Your remote workers, just like your home office employees, will benefit from organized training courses. Group your video sessions according to their topic, making dedicated segments for each theme. Save time and retain attention by keeping each session to 45 minutes max. You can even break down your training sessions into micro tasks, involving new hires at a project level from the beginning.
For Marcus Wermuth, engineering manager at remote-friendly Buffer, that's how the onboarding process is structured for a lot of new teammates. “The added benefit of getting involved in smaller projects and tasks early on is that newcomers can get past the nerves of starting a new role because they get those "quick wins" during a time when they may be experiencing some impostor syndrome."
Creating a mix of techniques, like involving teammates in hands-on projects, training with webinars, and communicating with video makes it easier to distribute your training.
You can set a new employee up with a simple, quick-win task. Video can be used to kickstart the project and then later follow up with the teammate, setting them up for success. Training with video lowers the logistics involved. Key team members should be included in your live webinars and meetings to strengthen collaboration. When you can’t be present, try to have a moderator sit in on the sessions to answer any questions.
Videos and webinars can help you maintain an efficient training schedule. In the first few weeks on the job there are going to be a lot of things the new hire will need to remember. Finding their training sessions shouldn’t be one of them. Organizing all of your sessions into one place will give your new hire a great reference tool for the future.
Communication between new hires and their teams should be a two way information flow. Your new hires bring a fresh perspective to your group, and their ideas can help you refine and optimize your onboarding process. Likewise, managers and team leaders can use the onboarding process to support new hires from the very beginning. For fully remote teams, communication is key to the onboarding process.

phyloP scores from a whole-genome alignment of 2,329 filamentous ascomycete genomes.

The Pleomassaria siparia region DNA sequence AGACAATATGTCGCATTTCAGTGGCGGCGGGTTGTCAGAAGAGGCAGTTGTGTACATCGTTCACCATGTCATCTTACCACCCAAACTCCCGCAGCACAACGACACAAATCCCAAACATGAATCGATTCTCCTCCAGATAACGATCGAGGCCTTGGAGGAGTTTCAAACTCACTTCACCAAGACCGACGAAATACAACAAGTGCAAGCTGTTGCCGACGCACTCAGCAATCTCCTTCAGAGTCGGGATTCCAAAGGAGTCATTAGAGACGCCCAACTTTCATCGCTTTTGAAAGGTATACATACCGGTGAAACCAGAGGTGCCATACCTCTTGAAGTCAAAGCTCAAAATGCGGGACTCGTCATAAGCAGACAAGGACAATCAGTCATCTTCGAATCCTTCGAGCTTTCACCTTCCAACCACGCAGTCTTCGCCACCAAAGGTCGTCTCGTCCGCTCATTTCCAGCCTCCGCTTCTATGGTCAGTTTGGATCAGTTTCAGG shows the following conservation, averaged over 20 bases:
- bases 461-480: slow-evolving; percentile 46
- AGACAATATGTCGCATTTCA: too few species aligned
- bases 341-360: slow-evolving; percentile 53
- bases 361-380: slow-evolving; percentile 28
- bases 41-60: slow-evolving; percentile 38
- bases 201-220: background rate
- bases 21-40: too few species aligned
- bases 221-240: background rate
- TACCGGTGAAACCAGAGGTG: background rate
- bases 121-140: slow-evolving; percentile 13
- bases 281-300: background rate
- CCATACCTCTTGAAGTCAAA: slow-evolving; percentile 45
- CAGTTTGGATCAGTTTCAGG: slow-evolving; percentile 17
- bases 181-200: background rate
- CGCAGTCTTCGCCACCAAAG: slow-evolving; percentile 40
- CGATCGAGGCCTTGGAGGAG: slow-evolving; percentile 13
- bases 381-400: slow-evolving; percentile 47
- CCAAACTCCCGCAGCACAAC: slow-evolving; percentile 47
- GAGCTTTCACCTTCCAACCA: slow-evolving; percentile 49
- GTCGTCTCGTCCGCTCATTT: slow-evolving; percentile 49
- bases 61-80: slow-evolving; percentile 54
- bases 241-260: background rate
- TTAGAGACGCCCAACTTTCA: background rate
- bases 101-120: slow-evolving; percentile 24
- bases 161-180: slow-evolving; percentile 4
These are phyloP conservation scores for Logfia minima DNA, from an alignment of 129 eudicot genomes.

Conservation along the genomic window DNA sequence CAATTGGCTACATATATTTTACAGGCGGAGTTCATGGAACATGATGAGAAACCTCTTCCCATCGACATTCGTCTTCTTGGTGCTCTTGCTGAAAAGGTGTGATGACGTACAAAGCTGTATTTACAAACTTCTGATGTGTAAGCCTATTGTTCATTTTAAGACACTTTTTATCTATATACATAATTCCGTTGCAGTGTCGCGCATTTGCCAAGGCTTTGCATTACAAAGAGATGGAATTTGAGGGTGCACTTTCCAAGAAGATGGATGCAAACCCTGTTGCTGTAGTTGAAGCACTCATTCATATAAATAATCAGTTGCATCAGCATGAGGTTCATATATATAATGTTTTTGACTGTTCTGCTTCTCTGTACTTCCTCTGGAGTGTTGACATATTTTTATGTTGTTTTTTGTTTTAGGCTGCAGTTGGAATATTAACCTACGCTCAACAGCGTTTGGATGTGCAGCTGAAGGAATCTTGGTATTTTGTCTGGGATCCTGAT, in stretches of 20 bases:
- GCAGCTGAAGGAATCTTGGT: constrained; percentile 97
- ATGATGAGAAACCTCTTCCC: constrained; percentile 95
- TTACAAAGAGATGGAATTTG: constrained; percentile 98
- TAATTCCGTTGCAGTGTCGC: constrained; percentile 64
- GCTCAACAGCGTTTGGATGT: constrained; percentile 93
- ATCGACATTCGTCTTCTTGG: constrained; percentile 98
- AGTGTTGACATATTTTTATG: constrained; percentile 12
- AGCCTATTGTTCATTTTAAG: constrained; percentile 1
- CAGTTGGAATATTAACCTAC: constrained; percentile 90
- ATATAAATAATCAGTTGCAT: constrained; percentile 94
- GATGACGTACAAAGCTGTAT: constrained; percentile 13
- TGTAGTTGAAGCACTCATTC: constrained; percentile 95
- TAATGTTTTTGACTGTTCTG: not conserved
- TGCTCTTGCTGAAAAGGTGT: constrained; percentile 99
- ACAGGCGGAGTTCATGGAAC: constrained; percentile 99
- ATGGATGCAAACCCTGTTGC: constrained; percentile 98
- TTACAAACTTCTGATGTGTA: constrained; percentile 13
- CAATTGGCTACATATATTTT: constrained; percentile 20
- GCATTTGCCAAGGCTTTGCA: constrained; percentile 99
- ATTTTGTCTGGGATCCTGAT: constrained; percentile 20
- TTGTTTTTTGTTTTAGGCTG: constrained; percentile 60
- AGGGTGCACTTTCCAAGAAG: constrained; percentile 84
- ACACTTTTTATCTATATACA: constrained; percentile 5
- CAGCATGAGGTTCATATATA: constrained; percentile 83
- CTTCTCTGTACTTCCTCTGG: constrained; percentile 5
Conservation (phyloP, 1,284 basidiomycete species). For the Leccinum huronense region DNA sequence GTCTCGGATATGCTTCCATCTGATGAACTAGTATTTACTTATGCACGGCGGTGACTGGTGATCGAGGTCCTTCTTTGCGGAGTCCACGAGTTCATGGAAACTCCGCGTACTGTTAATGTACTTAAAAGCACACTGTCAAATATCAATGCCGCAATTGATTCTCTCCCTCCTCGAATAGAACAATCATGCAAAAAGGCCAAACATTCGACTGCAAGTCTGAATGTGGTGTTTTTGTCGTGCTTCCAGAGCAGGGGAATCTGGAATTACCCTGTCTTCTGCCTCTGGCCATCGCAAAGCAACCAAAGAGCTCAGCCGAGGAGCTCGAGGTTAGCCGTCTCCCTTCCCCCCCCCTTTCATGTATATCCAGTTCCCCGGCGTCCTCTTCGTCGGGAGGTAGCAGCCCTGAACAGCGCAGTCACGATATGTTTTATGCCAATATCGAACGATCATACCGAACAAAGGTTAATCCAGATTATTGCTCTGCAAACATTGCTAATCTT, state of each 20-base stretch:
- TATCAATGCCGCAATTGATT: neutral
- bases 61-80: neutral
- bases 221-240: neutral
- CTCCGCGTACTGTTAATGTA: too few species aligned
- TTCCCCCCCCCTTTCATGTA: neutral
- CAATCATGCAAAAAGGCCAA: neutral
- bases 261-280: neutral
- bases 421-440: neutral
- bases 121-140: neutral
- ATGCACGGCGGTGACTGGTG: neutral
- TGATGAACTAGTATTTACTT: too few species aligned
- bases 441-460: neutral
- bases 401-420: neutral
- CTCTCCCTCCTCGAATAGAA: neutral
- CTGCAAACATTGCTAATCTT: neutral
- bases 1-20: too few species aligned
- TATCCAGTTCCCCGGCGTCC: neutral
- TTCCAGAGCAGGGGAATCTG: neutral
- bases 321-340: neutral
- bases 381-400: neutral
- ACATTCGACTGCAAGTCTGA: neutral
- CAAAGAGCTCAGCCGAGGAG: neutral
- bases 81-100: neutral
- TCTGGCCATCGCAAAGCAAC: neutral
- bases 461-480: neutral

Says Andrew Gobran, people operations specialist at Doist, “We have a culture of open communication where feedback is always encouraged because it helps us improve on an individual and organizational level.”
“Early on, newcomers meet with their mentor on a weekly basis and their team head every couple weeks just to check in on how things are going, exchange feedback, and make sure that they're on the same page about goals and needs from each side.”
Communication can vary depending on which tool you choose, but the main point is that there is a direct exchange of communication. When onboarding with webinars you can gather feedback during your process by implementing polls and questions. Gauging reactions during the webinar will help you fine tune your onboarding process. Best of all, your webinars will be recorded. You can go back later and watch these recordings. It’s a great opportunity to make a note of what you liked, and think about what you could do differently the next time.
And when onboarding with livestream video meetings, you can get feedback in real time. The information flow is uninterrupted, and your hire can ask questions as they arise.
You can even give remote workers access to “cheat sheets” that summarize the most important information presented during your training webinars. When they have questions in the future, they can reference these documents to get a quick response. Or, they can guide the onboarding process itself. Slite does a good job of this. Their templates include onboarding checklists and a handbook for managers to reference.
These extra materials can reinforce your training, and in the long run, your retention. Marcus Wermuth says that at Buffer, they have reference materials at hand for new hires. “We do use video calls when people are onboarded and also use a “handbook” style document for them to work through and get accustomed to everything.”
Onboarding sets the tone for employee experience from the beginning. Tools like videos and webinars can be mixed into your strategy to optimize your process and improve retention.